Clomid- Clomiphene Citrate

Clomid for Ovulation Induction

Clomid (Clomiphene Citrate) is a fertility drug used for the treatment of ovulation disorders. Clomid may be used to treat women with complete failure to ovulate or for the treatment of luteal phase defect. Clomid acts by causing the pituitary gland to produce a higher level of the clomidhormones (FSH and LH) that control ovulation.

Clomid is taken in pill form from the 5th through the 9th day of the menstrual cycle - day 1 is the first day of full menstrual flow. The dose of Clomid may vary from 1 to 4 tablets per day depending on individual patient response. The usual starting dose is 1 tablet per day. Clomid may be taken at any time of day and if more than 1 pill is prescribed, the total dose may be taken all at the same time.

As Clomid treatment is started we will often see you for a “mid cycle scan.” At that appointment we will perform a sonogram to see how your ovaries are responding to the drug – how many eggs have developed. In a small percentage of patients, Clomid interferes with endometrial development (the uterine lining) or with cervical mucous development. We will check those things as well.

Clomid may delay ovulation by 1-3 days – relative to your usual cycle.

At mid cycle you may be given human chorionic gonadotropin (hCG). hCG is a hormone, given by injection, that mimics the pituitary gland message to the ovary to release the egg. It is helpful in timing intercourse or artificial insemination. It also has a beneficial effect on hormone production during the luteal phase (the second half of the ovarian cycle).

Occasionally, women taking Clomid have side effects. Common side effects include: headache, abdominal fullness or bloating, hot flashes, blurred vision. These side effects are usually temporary and are mild. There are several case reports of persistent blurred vision after clomiphene treatment. Occasionally Clomid causes moodiness or even mild depression.

Clomid is highly effective in stimulating ovulation. Approximately 80% of women who are treated with clomiphene will ovulate. Pregnancy rates vary depending on other factors - sperm count, etc. Many clomiphene pregnancies occur within 3 or 4 treatment cycles.

There are two recognized risks of Clomid treatment: multiple pregnancy and ovarian cyst formation. Approximately 8% of Clomid conceptions are multiple - twins or more. This may occur even on the lowest dose of Clomid. Approximately 10% of women who are treated with clomiphene will develop an ovarian cyst. For this reason, a pelvic examination is performed at the end of each treatment cycle - around the time of your menstrual period. If an ovarian cyst is detected, clomiphene treatment is withheld during the following cycle. The ovarian cyst usually resolves without further treatment.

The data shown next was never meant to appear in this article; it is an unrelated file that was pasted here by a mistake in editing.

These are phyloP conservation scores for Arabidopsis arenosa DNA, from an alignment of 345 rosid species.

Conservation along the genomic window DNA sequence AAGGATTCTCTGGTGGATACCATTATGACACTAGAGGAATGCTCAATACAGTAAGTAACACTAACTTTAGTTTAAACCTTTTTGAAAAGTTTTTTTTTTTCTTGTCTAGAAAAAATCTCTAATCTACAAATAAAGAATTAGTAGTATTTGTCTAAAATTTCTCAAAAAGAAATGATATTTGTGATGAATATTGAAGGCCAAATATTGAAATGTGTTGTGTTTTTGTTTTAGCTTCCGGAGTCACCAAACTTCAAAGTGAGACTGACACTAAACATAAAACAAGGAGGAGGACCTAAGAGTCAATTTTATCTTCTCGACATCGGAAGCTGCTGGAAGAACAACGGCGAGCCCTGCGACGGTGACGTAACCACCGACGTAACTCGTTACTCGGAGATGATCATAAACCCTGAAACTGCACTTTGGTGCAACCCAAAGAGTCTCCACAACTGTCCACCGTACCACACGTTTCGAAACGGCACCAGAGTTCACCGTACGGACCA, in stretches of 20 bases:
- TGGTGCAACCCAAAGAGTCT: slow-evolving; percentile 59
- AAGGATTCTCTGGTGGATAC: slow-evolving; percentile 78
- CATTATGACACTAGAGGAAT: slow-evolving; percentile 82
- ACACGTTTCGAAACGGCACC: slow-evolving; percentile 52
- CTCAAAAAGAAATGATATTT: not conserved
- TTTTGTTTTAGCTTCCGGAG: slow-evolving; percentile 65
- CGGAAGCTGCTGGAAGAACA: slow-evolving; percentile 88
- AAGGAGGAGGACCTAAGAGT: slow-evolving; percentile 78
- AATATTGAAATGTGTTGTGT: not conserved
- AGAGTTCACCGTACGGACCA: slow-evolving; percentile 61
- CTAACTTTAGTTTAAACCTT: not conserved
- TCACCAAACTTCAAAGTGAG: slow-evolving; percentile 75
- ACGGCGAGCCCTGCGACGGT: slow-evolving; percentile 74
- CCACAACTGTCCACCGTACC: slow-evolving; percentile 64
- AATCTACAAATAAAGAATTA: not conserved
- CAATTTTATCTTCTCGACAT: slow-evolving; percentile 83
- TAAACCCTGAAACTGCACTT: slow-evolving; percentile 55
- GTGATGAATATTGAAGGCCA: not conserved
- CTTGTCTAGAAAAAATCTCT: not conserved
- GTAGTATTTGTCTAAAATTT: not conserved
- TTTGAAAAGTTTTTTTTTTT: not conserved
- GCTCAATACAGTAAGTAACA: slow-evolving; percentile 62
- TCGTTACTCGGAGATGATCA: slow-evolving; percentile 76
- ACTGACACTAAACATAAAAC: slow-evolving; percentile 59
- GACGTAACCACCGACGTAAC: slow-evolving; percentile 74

Clomid has been in clinical use for over 30 years. There is a large amount of data that suggests that babies born as a product of clomiphene treatment have a normal risk of congenital anomalies - not higher and not lower. Clomid is widely used and is generally accepted as a safe drug in this regard.

There have been a variety of serious illnesses reported in association with Clomiphene treatment. Their frequency is rare or extremely rare and in some cases a proven link to Clomiphene treatment as the cause is not clear.

There have been at least two publications suggesting there may be a link between Clomid treatment and increased risk of ovarian tumors. The first publication was in 1993 and noted that women who took " fertility drugs” seemed to be at increased risk of developing ovarian cancer -particularly if they never conceived a pregnancy. A second study was published in 1994 with long-term follow-up of a large number of infertility patients. This study showed an increased risk of ovarian cancer in women using clomiphene citrate for treatment of ovulation.

The increased risk was noted only in women using the drug for 12 or more treatment cycles (that is - 12 total cycles not necessarily consecutive). Since these initial publications, there have been several larger studies of this issue, which have concluded that there is not a link between Clomid (or any other fertility drug) and an increased risk of ovarian cancer.

Making Clomid follow up appointments: a follow up to check for ovarian enlargement is performed either a week before the period is due (allowing for a blood test to check progesterone level) or at the end of the cycle. We call these appointments “ovary checks.” Your fertility specialist will tell you what to schedule.

Key Points About Clomid in Summary:

  • Cycle day 1 is the first day of full menstrual flow.
  • Intercourse on the day of ovulation predictor kit change and/or the following day or every other day 10 through 20.
  • Pelvic exam/”ovary check” at the end of the cycle or one week after ovulation if a blood test for progesterone is planned.